On July 28, the U.S. District Court for the Northern District of California granted in part and refused in part a request from an online payment processor to dismiss the collective complaints regarding several alleged violations of various state privacy and wiretapping laws and related claims. The plaintiffs alleged that the defendant “was secretly following[ed], collect[ed], and store[ed] personal data and web activity of merchant website visitors[s]And created software code that allows merchants to integrate the company’s payment platform into merchant applications. The complaint alleged that most consumers shopping online were unaware that their transactions were being processed by the defendant and instead thought they were communicating directly with merchants. Specifically, the defendant allegedly (i) obtained or stored sensitive information from consumers (such as financial information, location, IP addresses and purchase information); (ii) correlated all payments made by consumers across the defendant’s payment processing platform and delivered much of it to other merchant customers without notifying consumers; and (iii) installed cookies on consumers’ computers and mobile devices to track purchasing behavior on the defendant’s payment network. This allowed merchants to see a consumer’s purchase history of all transactions processed by the defendant and get a risk score at the transaction level of the defendant.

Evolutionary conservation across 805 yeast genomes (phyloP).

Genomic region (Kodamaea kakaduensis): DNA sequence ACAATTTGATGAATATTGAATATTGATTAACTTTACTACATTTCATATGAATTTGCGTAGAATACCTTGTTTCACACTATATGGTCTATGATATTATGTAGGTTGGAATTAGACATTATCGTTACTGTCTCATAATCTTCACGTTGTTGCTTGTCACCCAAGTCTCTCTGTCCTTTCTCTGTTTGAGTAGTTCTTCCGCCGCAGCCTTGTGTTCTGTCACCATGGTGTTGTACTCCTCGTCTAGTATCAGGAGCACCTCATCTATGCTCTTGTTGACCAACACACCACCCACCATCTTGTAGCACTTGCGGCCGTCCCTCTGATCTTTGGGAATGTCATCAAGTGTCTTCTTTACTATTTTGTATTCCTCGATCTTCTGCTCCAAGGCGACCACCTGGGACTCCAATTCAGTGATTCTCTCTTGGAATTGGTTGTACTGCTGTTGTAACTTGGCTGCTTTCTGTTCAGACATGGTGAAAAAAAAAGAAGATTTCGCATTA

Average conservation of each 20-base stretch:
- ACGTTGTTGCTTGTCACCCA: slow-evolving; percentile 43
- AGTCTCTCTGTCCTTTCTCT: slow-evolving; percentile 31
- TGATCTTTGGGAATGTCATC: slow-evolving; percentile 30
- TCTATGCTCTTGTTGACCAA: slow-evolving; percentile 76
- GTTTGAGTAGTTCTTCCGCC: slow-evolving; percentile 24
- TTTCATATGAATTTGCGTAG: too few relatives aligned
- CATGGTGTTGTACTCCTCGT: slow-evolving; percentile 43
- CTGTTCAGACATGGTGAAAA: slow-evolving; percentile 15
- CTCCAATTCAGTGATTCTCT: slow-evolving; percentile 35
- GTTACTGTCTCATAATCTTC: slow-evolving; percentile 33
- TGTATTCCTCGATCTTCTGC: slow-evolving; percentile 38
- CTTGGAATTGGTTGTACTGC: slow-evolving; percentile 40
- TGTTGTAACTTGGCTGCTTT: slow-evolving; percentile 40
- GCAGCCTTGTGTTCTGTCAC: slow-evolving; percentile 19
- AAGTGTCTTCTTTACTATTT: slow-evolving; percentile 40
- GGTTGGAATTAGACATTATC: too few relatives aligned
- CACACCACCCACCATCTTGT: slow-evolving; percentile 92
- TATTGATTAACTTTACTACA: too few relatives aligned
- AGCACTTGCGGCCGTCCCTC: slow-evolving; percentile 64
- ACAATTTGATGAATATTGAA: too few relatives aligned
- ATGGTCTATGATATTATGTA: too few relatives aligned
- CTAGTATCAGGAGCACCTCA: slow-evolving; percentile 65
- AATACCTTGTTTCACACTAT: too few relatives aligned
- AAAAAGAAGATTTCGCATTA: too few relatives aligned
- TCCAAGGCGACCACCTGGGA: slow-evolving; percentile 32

The court dismissed in part the plaintiffs’ claims under the California Unfair Competition Act (UCL) and the California Consumer Protection Act (CCPA), in part because the CCPA “has no rights to ‘private action’ and ‘consumers cannot use the CCPA as the basis for a private right of action under any law. The court also dismissed the UCL plaintiffs ‘fraud component, but allowed the plaintiffs’ unfair competition under the UCL.